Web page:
Koestenbaum contends that all reflection is painful. It requires stepping back from our most cherished assumptions and the wrench as we tear ourselves away can hurt like hell. Unless we sincerely strive to do that we will have no compassion for the other person who feels significantly differently, and we will have no ability to understand their point of view or modify our own.

The deepest trap in the failure to reflect is that we can mistake who we really are for something else. Ultimately reflection must involve stepping back even from our idea of ourselves if it is deeply mistaken.

This obviously enhances our capacity to connect with other people as well as with the earth we tread upon and the other forms of life that share the planet with us.

But there is more. This is where Koestenbaum and Assagioli overlap in what they are saying about how high we must take this skill.

While Koestenbaum’s pointer that the ‘extreme inward region of consciousness’ to which reflection enables us to get closer is what we in the West call God was extremely valuable, it was not until I found the Bahá’í Faith that I realised just how important two other factors in our behaviour were to this process of self-enhancement: consultation and service.

More of this next time along with an explanation of Tom Oliver’s quotes in the diagram.

References:

[1]. Lessons from the Light – page 177.
[2]. Psychosynthesis – page 18.
[3]. Op. cit.: page 19.
[4]. Op. cit.: page 20.
[5]. Op. cit.: page 19.
[6]. Irreducible Mind  – page 70.
[7]. Op. cit.: page 73.
[8]. Op. cit.: page 74.
[9]. Op. cit.: page 91.
[10]. Lessons from the Light – page 181.

Rita and Hubert 1954 by Alice Neel (scanned from Alice Neel: painter of modern life edited by Jeremy Lewison)

My strongest sympathies in the literary as well as in the artistic field are with those artists in whom I see the soul at work most strongly – . . . . I see something . . . . quite different from the masterly reproduction of the materials, something quite different from light and brown, something quite different from the colour – yet that something quite different is achieved by the precise rendering of the light effect, the material, the colour.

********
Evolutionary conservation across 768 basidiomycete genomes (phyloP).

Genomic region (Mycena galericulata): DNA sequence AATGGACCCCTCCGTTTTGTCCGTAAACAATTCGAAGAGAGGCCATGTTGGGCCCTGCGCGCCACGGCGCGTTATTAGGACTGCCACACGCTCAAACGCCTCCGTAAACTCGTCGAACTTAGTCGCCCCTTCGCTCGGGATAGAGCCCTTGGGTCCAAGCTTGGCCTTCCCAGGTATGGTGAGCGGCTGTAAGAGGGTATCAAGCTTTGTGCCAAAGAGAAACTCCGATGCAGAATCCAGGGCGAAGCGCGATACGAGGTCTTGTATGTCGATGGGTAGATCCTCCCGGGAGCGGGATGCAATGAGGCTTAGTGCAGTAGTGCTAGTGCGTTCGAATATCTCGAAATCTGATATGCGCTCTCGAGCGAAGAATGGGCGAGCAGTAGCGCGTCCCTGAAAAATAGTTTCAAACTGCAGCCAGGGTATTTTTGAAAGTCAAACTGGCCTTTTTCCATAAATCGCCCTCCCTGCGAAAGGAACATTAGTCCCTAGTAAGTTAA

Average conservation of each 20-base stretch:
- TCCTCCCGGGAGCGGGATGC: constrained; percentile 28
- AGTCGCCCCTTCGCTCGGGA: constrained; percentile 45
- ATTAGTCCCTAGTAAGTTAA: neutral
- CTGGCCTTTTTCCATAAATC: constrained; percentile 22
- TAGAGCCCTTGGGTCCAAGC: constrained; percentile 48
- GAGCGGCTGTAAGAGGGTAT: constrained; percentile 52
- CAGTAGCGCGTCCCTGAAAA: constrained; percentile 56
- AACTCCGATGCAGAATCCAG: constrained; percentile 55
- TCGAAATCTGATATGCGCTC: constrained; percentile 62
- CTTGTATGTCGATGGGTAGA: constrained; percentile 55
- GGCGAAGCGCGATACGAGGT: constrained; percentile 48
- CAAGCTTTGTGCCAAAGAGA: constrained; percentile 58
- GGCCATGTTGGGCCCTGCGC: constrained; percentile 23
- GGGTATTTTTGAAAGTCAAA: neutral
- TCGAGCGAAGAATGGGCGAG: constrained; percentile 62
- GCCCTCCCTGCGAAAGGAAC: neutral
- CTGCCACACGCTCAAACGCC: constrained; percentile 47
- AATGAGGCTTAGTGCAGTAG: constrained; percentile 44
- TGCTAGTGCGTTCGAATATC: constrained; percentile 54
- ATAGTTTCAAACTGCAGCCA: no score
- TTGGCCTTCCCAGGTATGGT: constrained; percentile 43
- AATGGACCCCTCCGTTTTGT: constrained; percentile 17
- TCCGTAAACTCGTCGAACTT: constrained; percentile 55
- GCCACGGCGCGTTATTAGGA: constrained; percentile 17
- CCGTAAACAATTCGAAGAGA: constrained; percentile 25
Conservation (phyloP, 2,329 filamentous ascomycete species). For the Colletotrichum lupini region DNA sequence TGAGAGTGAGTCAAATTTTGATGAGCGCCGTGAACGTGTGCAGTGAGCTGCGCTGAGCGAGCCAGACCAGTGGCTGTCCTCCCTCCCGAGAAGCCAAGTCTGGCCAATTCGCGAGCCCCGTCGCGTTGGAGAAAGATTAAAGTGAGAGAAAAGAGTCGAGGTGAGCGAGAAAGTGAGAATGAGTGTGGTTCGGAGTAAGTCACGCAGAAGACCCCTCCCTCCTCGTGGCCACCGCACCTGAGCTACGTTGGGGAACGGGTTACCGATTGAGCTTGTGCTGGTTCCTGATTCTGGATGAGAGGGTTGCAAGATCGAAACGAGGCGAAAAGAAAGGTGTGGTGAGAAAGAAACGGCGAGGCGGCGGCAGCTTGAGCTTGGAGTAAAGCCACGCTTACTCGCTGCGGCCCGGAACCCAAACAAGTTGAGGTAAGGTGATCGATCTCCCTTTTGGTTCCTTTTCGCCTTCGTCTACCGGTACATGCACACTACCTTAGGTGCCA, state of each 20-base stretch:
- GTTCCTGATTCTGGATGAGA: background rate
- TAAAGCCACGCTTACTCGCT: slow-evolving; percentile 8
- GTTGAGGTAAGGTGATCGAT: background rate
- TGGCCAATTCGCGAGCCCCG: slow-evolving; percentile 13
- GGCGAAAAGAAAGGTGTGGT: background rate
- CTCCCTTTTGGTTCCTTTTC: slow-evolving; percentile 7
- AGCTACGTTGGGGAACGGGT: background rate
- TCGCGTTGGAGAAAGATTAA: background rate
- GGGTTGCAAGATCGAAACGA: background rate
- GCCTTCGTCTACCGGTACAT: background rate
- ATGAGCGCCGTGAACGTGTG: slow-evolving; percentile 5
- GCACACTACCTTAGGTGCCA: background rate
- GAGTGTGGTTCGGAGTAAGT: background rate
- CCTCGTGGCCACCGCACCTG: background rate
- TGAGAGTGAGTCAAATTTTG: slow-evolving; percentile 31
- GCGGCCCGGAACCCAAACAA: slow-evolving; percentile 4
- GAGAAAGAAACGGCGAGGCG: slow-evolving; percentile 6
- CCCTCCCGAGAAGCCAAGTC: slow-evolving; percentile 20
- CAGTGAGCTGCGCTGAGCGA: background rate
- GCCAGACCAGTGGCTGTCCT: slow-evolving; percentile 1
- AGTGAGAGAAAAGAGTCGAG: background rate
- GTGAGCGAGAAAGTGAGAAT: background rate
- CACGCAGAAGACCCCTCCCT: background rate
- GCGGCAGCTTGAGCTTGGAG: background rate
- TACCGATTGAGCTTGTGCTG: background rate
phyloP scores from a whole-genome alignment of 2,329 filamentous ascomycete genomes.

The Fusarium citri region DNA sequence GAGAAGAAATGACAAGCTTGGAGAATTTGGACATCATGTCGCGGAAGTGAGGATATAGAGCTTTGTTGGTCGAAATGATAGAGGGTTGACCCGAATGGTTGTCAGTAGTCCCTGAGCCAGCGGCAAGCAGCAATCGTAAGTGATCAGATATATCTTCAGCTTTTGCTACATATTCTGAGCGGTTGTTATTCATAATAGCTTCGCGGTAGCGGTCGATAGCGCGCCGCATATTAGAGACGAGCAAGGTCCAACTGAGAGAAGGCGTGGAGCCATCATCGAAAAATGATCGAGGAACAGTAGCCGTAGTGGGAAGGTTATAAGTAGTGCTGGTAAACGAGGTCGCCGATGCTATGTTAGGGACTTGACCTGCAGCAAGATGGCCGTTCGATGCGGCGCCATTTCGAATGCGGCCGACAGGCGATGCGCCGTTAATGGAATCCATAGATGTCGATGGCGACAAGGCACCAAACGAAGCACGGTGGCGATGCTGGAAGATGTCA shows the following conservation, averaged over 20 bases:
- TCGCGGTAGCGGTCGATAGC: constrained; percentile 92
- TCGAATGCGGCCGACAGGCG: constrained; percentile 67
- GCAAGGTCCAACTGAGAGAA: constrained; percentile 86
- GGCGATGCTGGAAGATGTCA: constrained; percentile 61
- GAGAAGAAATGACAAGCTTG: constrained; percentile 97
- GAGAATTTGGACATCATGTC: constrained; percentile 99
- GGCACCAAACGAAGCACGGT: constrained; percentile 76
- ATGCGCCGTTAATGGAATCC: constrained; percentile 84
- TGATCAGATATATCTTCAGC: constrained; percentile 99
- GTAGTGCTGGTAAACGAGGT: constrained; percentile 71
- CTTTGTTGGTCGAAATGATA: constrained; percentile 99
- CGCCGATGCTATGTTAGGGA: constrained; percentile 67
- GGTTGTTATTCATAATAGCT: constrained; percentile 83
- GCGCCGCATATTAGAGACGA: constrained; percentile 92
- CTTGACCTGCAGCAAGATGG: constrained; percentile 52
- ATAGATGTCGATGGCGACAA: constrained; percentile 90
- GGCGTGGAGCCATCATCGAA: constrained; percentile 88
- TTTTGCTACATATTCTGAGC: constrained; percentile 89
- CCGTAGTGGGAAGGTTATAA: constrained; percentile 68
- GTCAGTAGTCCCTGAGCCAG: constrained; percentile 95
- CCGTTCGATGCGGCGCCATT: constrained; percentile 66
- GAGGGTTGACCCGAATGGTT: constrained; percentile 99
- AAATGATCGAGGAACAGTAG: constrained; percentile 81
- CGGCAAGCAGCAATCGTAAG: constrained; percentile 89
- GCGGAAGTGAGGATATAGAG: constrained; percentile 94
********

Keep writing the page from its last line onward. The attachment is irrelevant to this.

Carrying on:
(Letters of Vincent van Gogh – page 272)

Before Christmas I republished my sequence on Reality, Art and the Artist. This sequence is my somewhat unexpected attempt to dig deeply into this topic from a different angle.  It seemed useful to post this again in the New Year.

Just to set the record straight, in the last post I may have left readers with the impression that Neel just dealt in sour portraits of people she was miffed with. That is very far from the truth. I thought I’d include here one of her portraits of the disadvantaged people who do not normally find likenesses of their face hanging in galleries or selling for huge sums. Her dedication to portraying the oppressed delayed her due recognition till very late in life. Her motive was not gain but compassion. The portraits are still in part maps of her awareness of and responses to the subject as a person, a fellow human being, not just plain reproductions of their outer appearance. The courageous portrait above, at a time when the current of racism ran stronger than now in American society, testifies to that, I think.

Virginia Woolf at last!

Virginia Woolf takes her art as an exploration of her mind to another level.

When I read of how much ground she covered while at the same time reflecting really deeply on so much of her experience, I am lost in admiration, I’m green with envy.

I struggle to resolve the conflict between roaming widely and digging deeply. All too often I get the balance wrong. When I roam I become shallow, and am all too often haunted by FOMO (the fear of missing out, for the uninitiated). When I dig deep it feels too narrow. Somehow Woolf seems to have a breadth of understanding not compromised by shallowness. Few people manage to go deeper or wider at the same time.